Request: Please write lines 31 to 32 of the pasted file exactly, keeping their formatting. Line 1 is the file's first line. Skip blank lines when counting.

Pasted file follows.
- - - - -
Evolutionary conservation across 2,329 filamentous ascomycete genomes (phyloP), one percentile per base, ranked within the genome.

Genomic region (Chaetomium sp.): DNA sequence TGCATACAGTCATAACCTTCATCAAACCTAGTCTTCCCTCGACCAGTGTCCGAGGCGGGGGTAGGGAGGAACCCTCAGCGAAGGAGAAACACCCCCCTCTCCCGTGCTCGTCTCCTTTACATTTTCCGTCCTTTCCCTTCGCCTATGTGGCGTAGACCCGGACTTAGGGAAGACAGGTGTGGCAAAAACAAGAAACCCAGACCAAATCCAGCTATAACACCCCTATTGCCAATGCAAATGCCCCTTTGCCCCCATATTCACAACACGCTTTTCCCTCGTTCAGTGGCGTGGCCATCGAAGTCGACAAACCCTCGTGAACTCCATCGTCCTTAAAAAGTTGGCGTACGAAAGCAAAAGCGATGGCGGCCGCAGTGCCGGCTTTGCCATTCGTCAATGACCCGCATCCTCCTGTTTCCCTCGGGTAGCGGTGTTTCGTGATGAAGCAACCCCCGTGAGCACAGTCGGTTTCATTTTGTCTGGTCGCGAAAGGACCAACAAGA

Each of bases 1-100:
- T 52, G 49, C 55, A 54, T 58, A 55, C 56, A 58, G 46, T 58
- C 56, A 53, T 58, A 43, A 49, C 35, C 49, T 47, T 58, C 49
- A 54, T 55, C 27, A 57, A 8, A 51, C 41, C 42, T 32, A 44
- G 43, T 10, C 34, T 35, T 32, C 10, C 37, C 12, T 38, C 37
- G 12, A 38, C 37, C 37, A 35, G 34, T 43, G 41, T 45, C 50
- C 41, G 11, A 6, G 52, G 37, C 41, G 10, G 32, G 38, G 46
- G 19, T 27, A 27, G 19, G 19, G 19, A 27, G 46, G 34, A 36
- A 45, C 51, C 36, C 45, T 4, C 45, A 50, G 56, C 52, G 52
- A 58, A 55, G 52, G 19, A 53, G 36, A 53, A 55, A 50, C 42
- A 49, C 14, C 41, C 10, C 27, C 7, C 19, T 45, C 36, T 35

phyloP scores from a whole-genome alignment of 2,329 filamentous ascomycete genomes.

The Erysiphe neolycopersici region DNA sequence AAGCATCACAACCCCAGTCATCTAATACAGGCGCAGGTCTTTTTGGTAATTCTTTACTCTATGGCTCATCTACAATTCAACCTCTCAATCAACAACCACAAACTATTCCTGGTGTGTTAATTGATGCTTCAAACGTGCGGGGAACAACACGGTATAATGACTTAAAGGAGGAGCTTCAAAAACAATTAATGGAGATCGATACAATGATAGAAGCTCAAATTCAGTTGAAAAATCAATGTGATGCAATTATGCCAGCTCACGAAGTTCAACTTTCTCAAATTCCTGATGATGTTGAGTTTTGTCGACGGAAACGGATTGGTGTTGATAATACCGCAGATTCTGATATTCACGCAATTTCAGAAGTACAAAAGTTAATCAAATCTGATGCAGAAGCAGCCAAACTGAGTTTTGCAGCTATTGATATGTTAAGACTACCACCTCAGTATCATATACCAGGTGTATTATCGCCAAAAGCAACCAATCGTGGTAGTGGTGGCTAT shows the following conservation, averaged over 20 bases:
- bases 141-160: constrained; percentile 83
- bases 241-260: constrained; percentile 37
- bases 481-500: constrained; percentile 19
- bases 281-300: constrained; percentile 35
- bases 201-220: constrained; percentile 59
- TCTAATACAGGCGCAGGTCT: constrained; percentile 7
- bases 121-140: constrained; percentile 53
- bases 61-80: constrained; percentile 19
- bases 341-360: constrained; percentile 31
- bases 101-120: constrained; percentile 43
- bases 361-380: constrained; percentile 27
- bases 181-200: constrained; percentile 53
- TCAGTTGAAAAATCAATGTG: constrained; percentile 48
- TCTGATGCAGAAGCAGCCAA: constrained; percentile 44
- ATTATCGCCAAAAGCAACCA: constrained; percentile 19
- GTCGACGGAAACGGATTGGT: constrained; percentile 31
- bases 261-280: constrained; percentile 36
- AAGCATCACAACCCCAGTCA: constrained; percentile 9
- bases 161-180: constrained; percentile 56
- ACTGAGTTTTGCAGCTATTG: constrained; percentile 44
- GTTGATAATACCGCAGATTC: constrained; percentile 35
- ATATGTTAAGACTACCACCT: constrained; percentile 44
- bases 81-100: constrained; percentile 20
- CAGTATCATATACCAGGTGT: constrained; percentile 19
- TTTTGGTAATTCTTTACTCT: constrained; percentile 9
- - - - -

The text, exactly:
- GTCGACGGAAACGGATTGGT: constrained; percentile 31
- bases 261-280: constrained; percentile 36